Out-Law News

Insider trading conviction highlights FCA market abuse crackdown

A recent criminal conviction secured by the Financial Conduct Authority (FCA) in a case of insider trading highlights the UK regulator’s intention to proactively crackdown on cases of market abuse – not just with criminal prosecutions but through the enforcement of regulation too, a former senior market regulator has said.

Anthony Harrison of Pinsent Masons, who specialises in market abuse cases, was commenting after Mohammed Zina was found guilty of six offences of insider dealing and three offences of fraud following a 12-week trial at Southwark Crown Court. 

The FCA brought the prosecution against 35-year-old Zina, a former Goldman Sachs analyst, after an investigation found that Zina had used information relating to potential mergers and acquisitions that his employer was advising on to inform his trading of shares in six companies. Zina stood to profit by approximately £140,000 from the activity, the FCA said.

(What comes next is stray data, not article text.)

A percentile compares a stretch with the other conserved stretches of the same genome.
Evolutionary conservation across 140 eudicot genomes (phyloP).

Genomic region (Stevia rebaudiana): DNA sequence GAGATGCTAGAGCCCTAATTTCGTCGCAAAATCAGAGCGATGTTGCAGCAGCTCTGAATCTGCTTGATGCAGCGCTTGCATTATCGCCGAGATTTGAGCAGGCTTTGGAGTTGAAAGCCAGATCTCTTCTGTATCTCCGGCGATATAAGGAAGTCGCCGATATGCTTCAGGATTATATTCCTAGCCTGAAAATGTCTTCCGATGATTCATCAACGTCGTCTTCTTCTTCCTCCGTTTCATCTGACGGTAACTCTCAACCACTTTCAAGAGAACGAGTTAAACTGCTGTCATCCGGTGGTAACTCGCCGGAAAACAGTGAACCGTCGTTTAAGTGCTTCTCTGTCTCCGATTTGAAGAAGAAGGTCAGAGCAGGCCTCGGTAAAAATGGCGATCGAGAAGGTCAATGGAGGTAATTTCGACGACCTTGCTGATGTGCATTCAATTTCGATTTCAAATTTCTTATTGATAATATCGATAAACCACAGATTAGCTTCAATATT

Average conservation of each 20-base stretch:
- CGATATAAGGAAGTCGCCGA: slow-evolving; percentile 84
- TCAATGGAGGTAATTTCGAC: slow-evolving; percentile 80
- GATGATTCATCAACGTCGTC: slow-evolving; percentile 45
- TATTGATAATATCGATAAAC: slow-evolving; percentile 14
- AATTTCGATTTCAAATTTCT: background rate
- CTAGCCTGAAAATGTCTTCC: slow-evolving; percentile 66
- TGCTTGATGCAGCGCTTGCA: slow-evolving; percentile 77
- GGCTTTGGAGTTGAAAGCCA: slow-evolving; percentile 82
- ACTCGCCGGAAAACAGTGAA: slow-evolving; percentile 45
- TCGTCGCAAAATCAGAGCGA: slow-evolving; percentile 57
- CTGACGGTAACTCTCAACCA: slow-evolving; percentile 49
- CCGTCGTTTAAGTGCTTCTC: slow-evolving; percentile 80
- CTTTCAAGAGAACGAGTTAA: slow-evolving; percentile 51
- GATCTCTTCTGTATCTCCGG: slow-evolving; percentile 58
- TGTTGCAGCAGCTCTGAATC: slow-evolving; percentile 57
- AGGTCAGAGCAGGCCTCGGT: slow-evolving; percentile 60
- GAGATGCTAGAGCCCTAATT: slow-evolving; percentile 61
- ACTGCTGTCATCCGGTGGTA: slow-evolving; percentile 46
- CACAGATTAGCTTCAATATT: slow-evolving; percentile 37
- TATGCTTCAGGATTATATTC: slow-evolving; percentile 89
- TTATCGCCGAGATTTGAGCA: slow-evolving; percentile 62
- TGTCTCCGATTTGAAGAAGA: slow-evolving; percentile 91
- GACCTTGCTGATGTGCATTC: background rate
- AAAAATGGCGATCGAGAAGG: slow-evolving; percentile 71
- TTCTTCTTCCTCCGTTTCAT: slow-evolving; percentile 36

Steve Smart, joint executive director of enforcement and market oversight at the FCA, said: “Mohammed Zina tried to cheat the market for his own personal gain by cynically trading on inside information. This conviction sends a clear message that economic crime is on our radar, and we will take action to uphold the integrity of UK markets.”

Harrison said: “This is a significant win for the FCA: market abuse cases can be conceptually complicated – particularly over what amounts to ‘inside information’ – and, in a criminal context, there needs to be proof of certain mental elements to secure a conviction, which can be challenging to establish to a criminal standard. Persuading a jury to convict in such cases is not straightforward.”

“The pursuit of this type of case also underscores the FCA’s intent to be proactive in market abuse cases – not just criminal ones, but in a regulatory context under the Market Abuse Regulation, which does not require the same high burden and standard of proof compared to the criminal regime. That sentiment is clear from the comments of Steve Smart,” he said.

“Whilst this case was confined to the breach of trust of a particular individual, there may be other instances of market abuse where the regulator could have cause to question the adequacy of a firm’s wider systems and controls and governance. The case therefore serves as a useful reminder for firms and other companies, who are subject to the market abuse regime, to keep internal surveillance systems and other controls in this area under close review,” Harrison said.

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